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Charged more than menu price [moved from New York State]

We are semi-regular patrons at Marino Pizza on Rt 9 in Queensbury. Semi-regular meaning that we stop there for dinner half a dozen times a year with friends and kids after outings in the Lake George area. It’s conveniently located and we enjoy their pizza and garlic knots. We’ve never ordered entrees, but the marinara sauce that is served with the garlic knots is very tasty.

But I’m not really posting about the food. Our most recent visit was the last weekend in August. We enjoyed our meal as usual but then got a surprise in the check. The prices charged for 3 of the items were higher than the menu. Two pizzas were 50 cents higher each, and an order of garlic bread w/cheese was $4.25 instead of the $2.59 listed on the menu (a 64% increase).
Presuming this was just an error I mentioned it when I went up to the register. The waitress said, oh no, it’s correct, our prices have gone up, we just haven’t gotten our new menus yet. And then she pointed to the bottom of the menu where it says “prices subject to change”.

Since the total difference was only about $2.50 I figured I’d just pay and be done, but while paying I mentioned that the increase in the garlic bread price (64%) was really significant and that they should have mentioned the price increases before we ordered. The response I received was that food prices have skyrocketed and what do I expect them to do, cross out the prices on all the old menus and write in the new prices? At that point I simply paid and left.

I don’t care about the $2.50. I do care that this just somehow seemed wrong. We like their food, but I’m not sure I want to go back. And there are a lot of other pizza places around that I’m guessing would be happy to have our business.

So here’s my question. Should they have done something differently? Do you think they really are just “waiting for their new menus”, or were we charged the “It’s the end of August and they’re probably tourists who’ll never be back price”?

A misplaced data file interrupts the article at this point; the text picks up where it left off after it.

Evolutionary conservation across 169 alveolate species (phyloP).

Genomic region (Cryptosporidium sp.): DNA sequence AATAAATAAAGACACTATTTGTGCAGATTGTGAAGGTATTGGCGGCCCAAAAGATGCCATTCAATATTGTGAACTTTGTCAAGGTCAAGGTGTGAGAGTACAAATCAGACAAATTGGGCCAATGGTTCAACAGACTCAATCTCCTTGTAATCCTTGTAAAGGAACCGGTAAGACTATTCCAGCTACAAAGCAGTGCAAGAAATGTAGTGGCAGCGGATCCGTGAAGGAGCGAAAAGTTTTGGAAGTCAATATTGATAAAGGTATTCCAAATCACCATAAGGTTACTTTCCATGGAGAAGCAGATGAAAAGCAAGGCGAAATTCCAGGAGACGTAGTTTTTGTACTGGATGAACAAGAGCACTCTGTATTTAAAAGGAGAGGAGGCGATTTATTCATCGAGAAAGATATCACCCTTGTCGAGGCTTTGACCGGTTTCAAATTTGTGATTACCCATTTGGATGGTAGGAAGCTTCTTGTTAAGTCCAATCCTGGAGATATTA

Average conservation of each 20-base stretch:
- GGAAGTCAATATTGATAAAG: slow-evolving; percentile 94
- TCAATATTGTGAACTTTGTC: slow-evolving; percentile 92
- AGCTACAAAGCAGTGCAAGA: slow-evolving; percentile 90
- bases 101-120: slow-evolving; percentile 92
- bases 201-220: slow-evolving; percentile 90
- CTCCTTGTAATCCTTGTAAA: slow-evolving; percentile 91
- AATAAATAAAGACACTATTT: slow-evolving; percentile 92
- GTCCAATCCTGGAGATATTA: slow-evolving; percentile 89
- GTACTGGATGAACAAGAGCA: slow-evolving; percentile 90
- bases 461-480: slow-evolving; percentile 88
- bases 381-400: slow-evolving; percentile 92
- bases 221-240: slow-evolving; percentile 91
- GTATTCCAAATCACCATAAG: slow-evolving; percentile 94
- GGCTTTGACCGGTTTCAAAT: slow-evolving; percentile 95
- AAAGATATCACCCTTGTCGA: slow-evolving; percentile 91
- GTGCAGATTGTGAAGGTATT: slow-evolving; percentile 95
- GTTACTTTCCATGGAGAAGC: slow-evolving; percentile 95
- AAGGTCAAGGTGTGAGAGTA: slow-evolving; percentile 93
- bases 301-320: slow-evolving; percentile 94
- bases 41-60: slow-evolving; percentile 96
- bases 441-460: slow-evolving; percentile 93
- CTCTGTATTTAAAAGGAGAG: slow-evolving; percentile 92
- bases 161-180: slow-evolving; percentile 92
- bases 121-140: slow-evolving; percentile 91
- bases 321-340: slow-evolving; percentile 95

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  1. You may not get much of a response because of the way this topic is named, but I was bored and looked at it even though I had know idea what I might find.

    To answer your question.................. VERY WRONG of the restaurant to use the 'fine print' as an excuse for hiding their new prices from guests. Even more wrong, and exceedingly STUPID (IMHO) to think they could do this at all. I'd send them a letter, enclosing a fine-point Sharpie, and telling them I'll never be back. How hard would it be to change the prices by hand until the new menus arrive? It may be technically legal (you'd need a lawyer or local consumer affairs office for that) but it's exceedingly unethical.

    1 Reply
    1. re: Midlife

      Thank you very much for the reply. (The topic name is due to having originally posted it on the New York State board.) It is good to have my sense of the incident confirmed. Sometimes you really wonder whether you're being too picky about things.

    2. This is not only highly unethical but most likely illegal. You can't put one price on the menu and then charge another, and saying "Prices subject to change" doesn't get you off the hook at all. I'd report it to the state AG, seriously. Who knows how long they have been getting away with this? Do they charge you LESS than the menu price when their costs go down?

      This sort of thing really irks me. When they asked you that snotty question, "what do to you expect us to do?..." etc, the answer is, "Yes." Imagine if the shelf prices were not honored at the grocery store.

      They are legally obligated to honor the posted price. If they refused to do so I would have deducted the difference from the tip and let the waitress work it out with management. I bet she starts mentioning the price increases in a hurry.

      1. I'm with you Fisher - this is B.S. And I agree that I bet they are legally obligated to honor the posted price on the menu. That clause "subject to change" is typically used for ads or marketing materials that have a "long shelf life". NOT for the menu at the point of purchase. And YES, I would expect them to go through and change the prices on ALL the menus EVERY time they change the price.

        1. A small bit of white medical tape over the expired prices would do the trick. That, and the new price in ink.

          1 Reply
          1. re: RedTop

            I'm sure many of us have seen this done. It's easy, cheap and most of all, effective.

          2. "...and what do I expect them to do, cross out the prices on all the old menus and write in the new prices? "
            ----------------------
            Hi... As it is not the customer's fault that the establishment poorly timed the arrival of the new menus reflecting the updated higher prices, what the establishment was expected to do was keep thier original/lower prices in place until the shipment of new menus arrived. No need for them to cross out the old prices and hand out tacky looking menus with scribbled new prices on them. Just respect the customer by not 'dinging' them with the new /higher prices, until the new menus arrive. How in the world can the restaurant conceivably presume that the customer should pick up the slack for either poor planning (on the restaurant's part) or unprofessional execution (on the part of whoever was in charge of creating and delivering a new menu in a timely fashion)...